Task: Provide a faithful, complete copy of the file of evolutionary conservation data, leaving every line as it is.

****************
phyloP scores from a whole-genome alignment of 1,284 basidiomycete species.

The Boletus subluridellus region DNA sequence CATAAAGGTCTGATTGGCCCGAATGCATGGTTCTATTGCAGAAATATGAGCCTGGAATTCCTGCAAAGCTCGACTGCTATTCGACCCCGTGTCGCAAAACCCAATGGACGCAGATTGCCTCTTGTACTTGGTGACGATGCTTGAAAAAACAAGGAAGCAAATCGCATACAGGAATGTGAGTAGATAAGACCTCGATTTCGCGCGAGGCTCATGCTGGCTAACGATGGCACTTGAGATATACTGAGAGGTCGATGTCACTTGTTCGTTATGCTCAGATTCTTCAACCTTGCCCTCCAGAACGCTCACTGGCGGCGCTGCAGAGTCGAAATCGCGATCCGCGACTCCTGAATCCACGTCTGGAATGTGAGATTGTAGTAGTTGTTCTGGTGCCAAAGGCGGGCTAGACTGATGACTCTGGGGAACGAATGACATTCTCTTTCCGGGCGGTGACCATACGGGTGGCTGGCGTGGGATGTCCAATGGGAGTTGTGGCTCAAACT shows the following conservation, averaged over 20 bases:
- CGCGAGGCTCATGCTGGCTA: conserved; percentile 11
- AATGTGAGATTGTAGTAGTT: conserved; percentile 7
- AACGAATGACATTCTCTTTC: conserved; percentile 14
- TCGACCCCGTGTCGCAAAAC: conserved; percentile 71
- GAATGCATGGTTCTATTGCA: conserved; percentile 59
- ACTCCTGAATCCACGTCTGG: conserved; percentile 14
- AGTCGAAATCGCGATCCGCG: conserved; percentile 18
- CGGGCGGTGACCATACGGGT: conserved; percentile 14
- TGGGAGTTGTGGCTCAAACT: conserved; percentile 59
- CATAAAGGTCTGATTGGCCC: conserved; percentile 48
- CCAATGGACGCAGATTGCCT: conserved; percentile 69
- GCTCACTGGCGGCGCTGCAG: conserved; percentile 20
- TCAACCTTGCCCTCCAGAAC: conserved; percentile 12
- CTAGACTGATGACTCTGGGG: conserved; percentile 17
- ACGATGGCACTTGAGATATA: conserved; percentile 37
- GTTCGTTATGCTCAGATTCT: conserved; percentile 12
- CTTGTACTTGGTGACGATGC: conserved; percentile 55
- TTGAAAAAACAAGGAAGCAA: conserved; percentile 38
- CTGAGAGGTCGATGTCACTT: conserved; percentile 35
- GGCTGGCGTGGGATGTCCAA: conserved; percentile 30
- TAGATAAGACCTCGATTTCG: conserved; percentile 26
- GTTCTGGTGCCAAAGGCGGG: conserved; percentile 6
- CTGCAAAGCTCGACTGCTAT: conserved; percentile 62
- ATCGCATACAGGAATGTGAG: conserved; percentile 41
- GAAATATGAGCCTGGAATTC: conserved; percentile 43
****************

phyloP scores from a whole-genome alignment of 1,284 basidiomycete species.

The Boletus subluridellus region DNA sequence CATAAAGGTCTGATTGGCCCGAATGCATGGTTCTATTGCAGAAATATGAGCCTGGAATTCCTGCAAAGCTCGACTGCTATTCGACCCCGTGTCGCAAAACCCAATGGACGCAGATTGCCTCTTGTACTTGGTGACGATGCTTGAAAAAACAAGGAAGCAAATCGCATACAGGAATGTGAGTAGATAAGACCTCGATTTCGCGCGAGGCTCATGCTGGCTAACGATGGCACTTGAGATATACTGAGAGGTCGATGTCACTTGTTCGTTATGCTCAGATTCTTCAACCTTGCCCTCCAGAACGCTCACTGGCGGCGCTGCAGAGTCGAAATCGCGATCCGCGACTCCTGAATCCACGTCTGGAATGTGAGATTGTAGTAGTTGTTCTGGTGCCAAAGGCGGGCTAGACTGATGACTCTGGGGAACGAATGACATTCTCTTTCCGGGCGGTGACCATACGGGTGGCTGGCGTGGGATGTCCAATGGGAGTTGTGGCTCAAACT shows the following conservation, averaged over 20 bases:
- CGCGAGGCTCATGCTGGCTA: conserved; percentile 11
- AATGTGAGATTGTAGTAGTT: conserved; percentile 7
- AACGAATGACATTCTCTTTC: conserved; percentile 14
- TCGACCCCGTGTCGCAAAAC: conserved; percentile 71
- GAATGCATGGTTCTATTGCA: conserved; percentile 59
- ACTCCTGAATCCACGTCTGG: conserved; percentile 14
- AGTCGAAATCGCGATCCGCG: conserved; percentile 18
- CGGGCGGTGACCATACGGGT: conserved; percentile 14
- TGGGAGTTGTGGCTCAAACT: conserved; percentile 59
- CATAAAGGTCTGATTGGCCC: conserved; percentile 48
- CCAATGGACGCAGATTGCCT: conserved; percentile 69
- GCTCACTGGCGGCGCTGCAG: conserved; percentile 20
- TCAACCTTGCCCTCCAGAAC: conserved; percentile 12
- CTAGACTGATGACTCTGGGG: conserved; percentile 17
- ACGATGGCACTTGAGATATA: conserved; percentile 37
- GTTCGTTATGCTCAGATTCT: conserved; percentile 12
- CTTGTACTTGGTGACGATGC: conserved; percentile 55
- TTGAAAAAACAAGGAAGCAA: conserved; percentile 38
- CTGAGAGGTCGATGTCACTT: conserved; percentile 35
- GGCTGGCGTGGGATGTCCAA: conserved; percentile 30
- TAGATAAGACCTCGATTTCG: conserved; percentile 26
- GTTCTGGTGCCAAAGGCGGG: conserved; percentile 6
- CTGCAAAGCTCGACTGCTAT: conserved; percentile 62
- ATCGCATACAGGAATGTGAG: conserved; percentile 41
- GAAATATGAGCCTGGAATTC: conserved; percentile 43